The idea of taking over a post office and using it as a base to declare the Irish Republic did not, it seems, start with Patrick Pearse. Back in 1798, Napper Tandy had a broadly similar idea. It's just that circumstances forced him to do it a long way from Dublin. And it was a long shot in general, the main part of that year's French invasion having already failed.
Even so, on September 16th, Tandy and the French general Rey landed with troops on Rutland Island, aka Inishmacadurn, just off mainland Donegal. They hoisted a flag there with the slogan “Erin go Bragh”, then seized the post office, brandishing copies of a proclamation headed “Liberty or Death”. The document was signed by Rey: “Northern Army of Avengers – Headquarters – the first year of Irish Liberty”.
After requisitioning “a cow and two pigs” for their catering needs, the occupiers considered their position. It was not good. The news from the south was that Gen Humbert had surrendered. So, reluctantly, they sailed out again, but not before paying for the supplies, leaving a letter exonerating the postmaster for failing to deliver that day’s mailbags, and (in Rey’s case), taking a gold ring from his own finger and presenting it to the postmaster’s wife.
This is just one of many fascinating vignettes in The Post Office in Ireland: An Illustrated History, by Stephen Ferguson, which I helped to launch on Monday at a venue 158 miles southeast of Inishmacadurn, ie the GPO. That, of course, is where a later generation of insurgents launched their uprising, somewhat more successfully, albeit with even worse disruption of the mail service. Its role in supplying rebel headquarters apart, as Ferguson's book explains, the post office network has been inextricably entangled not just with Irish history in general but with the plotting of revolution in particular. This is partly, of course, because mail was long an important source of intelligence gathering by official snoops.
Such spying was sufficiently well known in the 1790s that an exiled Wolfe Tone, writing from The Hague, warned his correspondents to avoid mentioning in letters even "a syllable that they would not wish to see in the [newspapers]".
He was in no doubt the “English government has found in the post office of the republic some scoundrels base enough to betray their country and violate the sacred right of private correspondence.” And in sarcastic vein, he added: “I hope they may open this likewise – the rascals!”
So a century later, those using the post for seditious purposes sometimes resorted to code language, which in turn forced the official spies to be more creative. Occasionally, in the effort, their imaginations overstretched.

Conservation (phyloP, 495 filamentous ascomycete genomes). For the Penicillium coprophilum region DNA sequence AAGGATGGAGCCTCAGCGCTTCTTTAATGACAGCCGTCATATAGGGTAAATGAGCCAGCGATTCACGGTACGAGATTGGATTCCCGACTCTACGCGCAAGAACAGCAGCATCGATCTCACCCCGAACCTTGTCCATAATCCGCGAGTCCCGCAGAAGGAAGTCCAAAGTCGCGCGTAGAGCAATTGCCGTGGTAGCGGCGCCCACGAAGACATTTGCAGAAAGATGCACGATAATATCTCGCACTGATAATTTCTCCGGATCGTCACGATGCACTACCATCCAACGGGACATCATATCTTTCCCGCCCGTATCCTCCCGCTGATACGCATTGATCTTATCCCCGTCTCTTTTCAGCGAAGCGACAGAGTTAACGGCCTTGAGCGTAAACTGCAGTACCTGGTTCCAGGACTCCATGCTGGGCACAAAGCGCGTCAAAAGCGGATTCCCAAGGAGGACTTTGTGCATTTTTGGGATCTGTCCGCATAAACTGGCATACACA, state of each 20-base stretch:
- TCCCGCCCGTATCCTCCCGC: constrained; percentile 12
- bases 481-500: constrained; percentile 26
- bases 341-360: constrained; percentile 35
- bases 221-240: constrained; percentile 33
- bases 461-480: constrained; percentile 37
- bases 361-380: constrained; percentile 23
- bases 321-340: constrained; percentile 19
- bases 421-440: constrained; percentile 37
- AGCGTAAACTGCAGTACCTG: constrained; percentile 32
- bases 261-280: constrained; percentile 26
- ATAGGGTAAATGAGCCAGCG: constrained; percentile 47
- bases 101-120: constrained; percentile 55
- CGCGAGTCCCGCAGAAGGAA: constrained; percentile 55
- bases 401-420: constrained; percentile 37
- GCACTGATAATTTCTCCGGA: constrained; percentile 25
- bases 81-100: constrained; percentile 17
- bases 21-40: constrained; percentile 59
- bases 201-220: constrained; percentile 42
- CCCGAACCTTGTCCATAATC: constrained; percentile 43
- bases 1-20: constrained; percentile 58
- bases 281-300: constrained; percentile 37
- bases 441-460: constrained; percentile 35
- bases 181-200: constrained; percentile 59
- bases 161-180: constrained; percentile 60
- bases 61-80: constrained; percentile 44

Another of Ferguson's stories concerns the "Paris Letter" of 1884, written to a hotel in that city by a Dublin journalist and Fenian, but intercepted by the famous G-man, John Mallon.
In a subsequent court case, it was alleged that the document was a “cipher letter”, which enabled other coded letters to be translated. It was specifically claimed that the term “unmilked cow” was the key to unlocking the mystery.
Unfortunately for the prosecution, this left them open to ridicule by the defence, whose bovine jokes cracked (up) the courtroom, while leaving the code intact.
Although the charges were not pursued, investigators may at least have been in the right general field. Evidence suggested that there was some kind of secret language at play in which “cows” meant “rifles”, “calves” meant “revolvers”, and “farmers” referred to people who, if let, might take over post offices and declare republics in them.
Not that the people already working in post offices were immune from revolutionary intent. On the contrary, several prominent figures from the 1916-23 era had served time as postal officials, including Michael Collins, Sam Maguire, and IRB Supreme Council member PS O'Hegarty (his initials stood for Patrick Sarsfield), all of whom worked in the London post office.
O'Hegarty survived to become secretary of the new Free State's post and telegraphs service. As such, he oversaw an era in which postal pillar boxes, introduced in the 1850s by Anthony Trollope, became one of the most visible expressions of independent Irish identity.
For a while, to the chagrin of the country’s remaining monarchists, royal insignia were removed. But that didn’t last, and many of the VRs and ERs survive to this day. The State was content just to repaint the boxes from red to green, although as Trollope would have known, in both Britain and Ireland, they were all green originally.